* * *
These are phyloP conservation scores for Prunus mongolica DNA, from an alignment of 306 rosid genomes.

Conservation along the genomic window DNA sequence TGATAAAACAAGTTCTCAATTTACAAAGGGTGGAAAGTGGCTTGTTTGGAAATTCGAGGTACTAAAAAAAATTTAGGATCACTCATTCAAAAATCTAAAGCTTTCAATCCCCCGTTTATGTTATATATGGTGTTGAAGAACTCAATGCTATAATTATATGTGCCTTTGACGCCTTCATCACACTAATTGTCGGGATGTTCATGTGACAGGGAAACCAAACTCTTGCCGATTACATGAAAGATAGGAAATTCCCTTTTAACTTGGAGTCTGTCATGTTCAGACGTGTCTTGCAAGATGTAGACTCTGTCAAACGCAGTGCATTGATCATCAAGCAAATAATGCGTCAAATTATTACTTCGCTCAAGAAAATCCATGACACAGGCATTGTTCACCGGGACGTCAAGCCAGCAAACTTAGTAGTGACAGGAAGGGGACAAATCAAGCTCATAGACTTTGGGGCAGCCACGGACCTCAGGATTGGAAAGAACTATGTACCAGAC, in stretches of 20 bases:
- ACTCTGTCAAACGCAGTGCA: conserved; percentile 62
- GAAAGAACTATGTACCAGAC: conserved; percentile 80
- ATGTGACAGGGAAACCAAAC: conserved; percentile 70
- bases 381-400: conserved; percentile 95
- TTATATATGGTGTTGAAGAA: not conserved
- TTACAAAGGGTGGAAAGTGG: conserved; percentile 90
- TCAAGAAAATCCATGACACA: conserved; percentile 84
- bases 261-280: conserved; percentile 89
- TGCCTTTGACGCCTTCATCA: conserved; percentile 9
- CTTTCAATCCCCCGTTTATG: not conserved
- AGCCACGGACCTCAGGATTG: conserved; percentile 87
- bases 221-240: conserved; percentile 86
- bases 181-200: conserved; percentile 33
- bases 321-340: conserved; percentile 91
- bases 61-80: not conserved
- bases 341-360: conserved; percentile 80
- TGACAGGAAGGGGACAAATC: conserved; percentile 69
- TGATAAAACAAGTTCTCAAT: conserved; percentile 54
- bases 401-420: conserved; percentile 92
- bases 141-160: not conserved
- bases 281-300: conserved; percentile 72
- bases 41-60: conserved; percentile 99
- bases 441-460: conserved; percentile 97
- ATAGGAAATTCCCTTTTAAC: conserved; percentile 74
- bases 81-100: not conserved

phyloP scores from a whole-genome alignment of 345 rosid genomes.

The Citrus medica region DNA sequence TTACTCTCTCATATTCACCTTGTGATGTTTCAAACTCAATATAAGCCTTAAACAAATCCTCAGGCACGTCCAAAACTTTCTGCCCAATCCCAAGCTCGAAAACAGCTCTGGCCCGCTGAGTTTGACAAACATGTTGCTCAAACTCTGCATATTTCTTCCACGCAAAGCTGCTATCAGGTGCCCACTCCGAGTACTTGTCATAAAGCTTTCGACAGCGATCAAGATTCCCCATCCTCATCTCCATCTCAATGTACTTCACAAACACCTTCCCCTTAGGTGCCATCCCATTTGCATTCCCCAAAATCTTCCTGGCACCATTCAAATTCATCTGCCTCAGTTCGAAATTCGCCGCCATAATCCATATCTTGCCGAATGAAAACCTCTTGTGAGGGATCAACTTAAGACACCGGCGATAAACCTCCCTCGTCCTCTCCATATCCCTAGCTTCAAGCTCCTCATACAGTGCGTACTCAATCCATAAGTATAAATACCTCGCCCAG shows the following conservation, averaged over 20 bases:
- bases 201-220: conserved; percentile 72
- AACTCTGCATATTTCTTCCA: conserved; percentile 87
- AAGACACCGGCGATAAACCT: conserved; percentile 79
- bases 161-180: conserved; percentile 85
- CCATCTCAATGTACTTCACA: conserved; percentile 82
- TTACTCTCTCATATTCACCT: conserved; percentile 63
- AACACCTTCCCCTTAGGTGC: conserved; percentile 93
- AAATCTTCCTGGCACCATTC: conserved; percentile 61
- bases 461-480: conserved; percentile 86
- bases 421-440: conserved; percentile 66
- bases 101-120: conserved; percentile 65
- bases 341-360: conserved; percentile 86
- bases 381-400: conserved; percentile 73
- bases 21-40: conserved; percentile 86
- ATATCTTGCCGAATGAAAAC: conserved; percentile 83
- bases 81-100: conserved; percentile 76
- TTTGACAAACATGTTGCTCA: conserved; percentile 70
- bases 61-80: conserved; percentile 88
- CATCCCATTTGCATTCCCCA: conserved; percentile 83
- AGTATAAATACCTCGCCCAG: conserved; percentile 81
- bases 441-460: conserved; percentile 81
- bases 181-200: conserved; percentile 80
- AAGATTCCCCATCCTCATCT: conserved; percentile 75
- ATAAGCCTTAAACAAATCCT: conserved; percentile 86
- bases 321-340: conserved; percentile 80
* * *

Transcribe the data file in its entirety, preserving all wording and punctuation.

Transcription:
These are phyloP conservation scores for Prunus mongolica DNA, from an alignment of 306 rosid genomes.

Conservation along the genomic window DNA sequence TGATAAAACAAGTTCTCAATTTACAAAGGGTGGAAAGTGGCTTGTTTGGAAATTCGAGGTACTAAAAAAAATTTAGGATCACTCATTCAAAAATCTAAAGCTTTCAATCCCCCGTTTATGTTATATATGGTGTTGAAGAACTCAATGCTATAATTATATGTGCCTTTGACGCCTTCATCACACTAATTGTCGGGATGTTCATGTGACAGGGAAACCAAACTCTTGCCGATTACATGAAAGATAGGAAATTCCCTTTTAACTTGGAGTCTGTCATGTTCAGACGTGTCTTGCAAGATGTAGACTCTGTCAAACGCAGTGCATTGATCATCAAGCAAATAATGCGTCAAATTATTACTTCGCTCAAGAAAATCCATGACACAGGCATTGTTCACCGGGACGTCAAGCCAGCAAACTTAGTAGTGACAGGAAGGGGACAAATCAAGCTCATAGACTTTGGGGCAGCCACGGACCTCAGGATTGGAAAGAACTATGTACCAGAC, in stretches of 20 bases:
- ACTCTGTCAAACGCAGTGCA: conserved; percentile 62
- GAAAGAACTATGTACCAGAC: conserved; percentile 80
- ATGTGACAGGGAAACCAAAC: conserved; percentile 70
- bases 381-400: conserved; percentile 95
- TTATATATGGTGTTGAAGAA: not conserved
- TTACAAAGGGTGGAAAGTGG: conserved; percentile 90
- TCAAGAAAATCCATGACACA: conserved; percentile 84
- bases 261-280: conserved; percentile 89
- TGCCTTTGACGCCTTCATCA: conserved; percentile 9
- CTTTCAATCCCCCGTTTATG: not conserved
- AGCCACGGACCTCAGGATTG: conserved; percentile 87
- bases 221-240: conserved; percentile 86
- bases 181-200: conserved; percentile 33
- bases 321-340: conserved; percentile 91
- bases 61-80: not conserved
- bases 341-360: conserved; percentile 80
- TGACAGGAAGGGGACAAATC: conserved; percentile 69
- TGATAAAACAAGTTCTCAAT: conserved; percentile 54
- bases 401-420: conserved; percentile 92
- bases 141-160: not conserved
- bases 281-300: conserved; percentile 72
- bases 41-60: conserved; percentile 99
- bases 441-460: conserved; percentile 97
- ATAGGAAATTCCCTTTTAAC: conserved; percentile 74
- bases 81-100: not conserved

phyloP scores from a whole-genome alignment of 345 rosid genomes.

The Citrus medica region DNA sequence TTACTCTCTCATATTCACCTTGTGATGTTTCAAACTCAATATAAGCCTTAAACAAATCCTCAGGCACGTCCAAAACTTTCTGCCCAATCCCAAGCTCGAAAACAGCTCTGGCCCGCTGAGTTTGACAAACATGTTGCTCAAACTCTGCATATTTCTTCCACGCAAAGCTGCTATCAGGTGCCCACTCCGAGTACTTGTCATAAAGCTTTCGACAGCGATCAAGATTCCCCATCCTCATCTCCATCTCAATGTACTTCACAAACACCTTCCCCTTAGGTGCCATCCCATTTGCATTCCCCAAAATCTTCCTGGCACCATTCAAATTCATCTGCCTCAGTTCGAAATTCGCCGCCATAATCCATATCTTGCCGAATGAAAACCTCTTGTGAGGGATCAACTTAAGACACCGGCGATAAACCTCCCTCGTCCTCTCCATATCCCTAGCTTCAAGCTCCTCATACAGTGCGTACTCAATCCATAAGTATAAATACCTCGCCCAG shows the following conservation, averaged over 20 bases:
- bases 201-220: conserved; percentile 72
- AACTCTGCATATTTCTTCCA: conserved; percentile 87
- AAGACACCGGCGATAAACCT: conserved; percentile 79
- bases 161-180: conserved; percentile 85
- CCATCTCAATGTACTTCACA: conserved; percentile 82
- TTACTCTCTCATATTCACCT: conserved; percentile 63
- AACACCTTCCCCTTAGGTGC: conserved; percentile 93
- AAATCTTCCTGGCACCATTC: conserved; percentile 61
- bases 461-480: conserved; percentile 86
- bases 421-440: conserved; percentile 66
- bases 101-120: conserved; percentile 65
- bases 341-360: conserved; percentile 86
- bases 381-400: conserved; percentile 73
- bases 21-40: conserved; percentile 86
- ATATCTTGCCGAATGAAAAC: conserved; percentile 83
- bases 81-100: conserved; percentile 76
- TTTGACAAACATGTTGCTCA: conserved; percentile 70
- bases 61-80: conserved; percentile 88
- CATCCCATTTGCATTCCCCA: conserved; percentile 83
- AGTATAAATACCTCGCCCAG: conserved; percentile 81
- bases 441-460: conserved; percentile 81
- bases 181-200: conserved; percentile 80
- AAGATTCCCCATCCTCATCT: conserved; percentile 75
- ATAAGCCTTAAACAAATCCT: conserved; percentile 86
- bases 321-340: conserved; percentile 80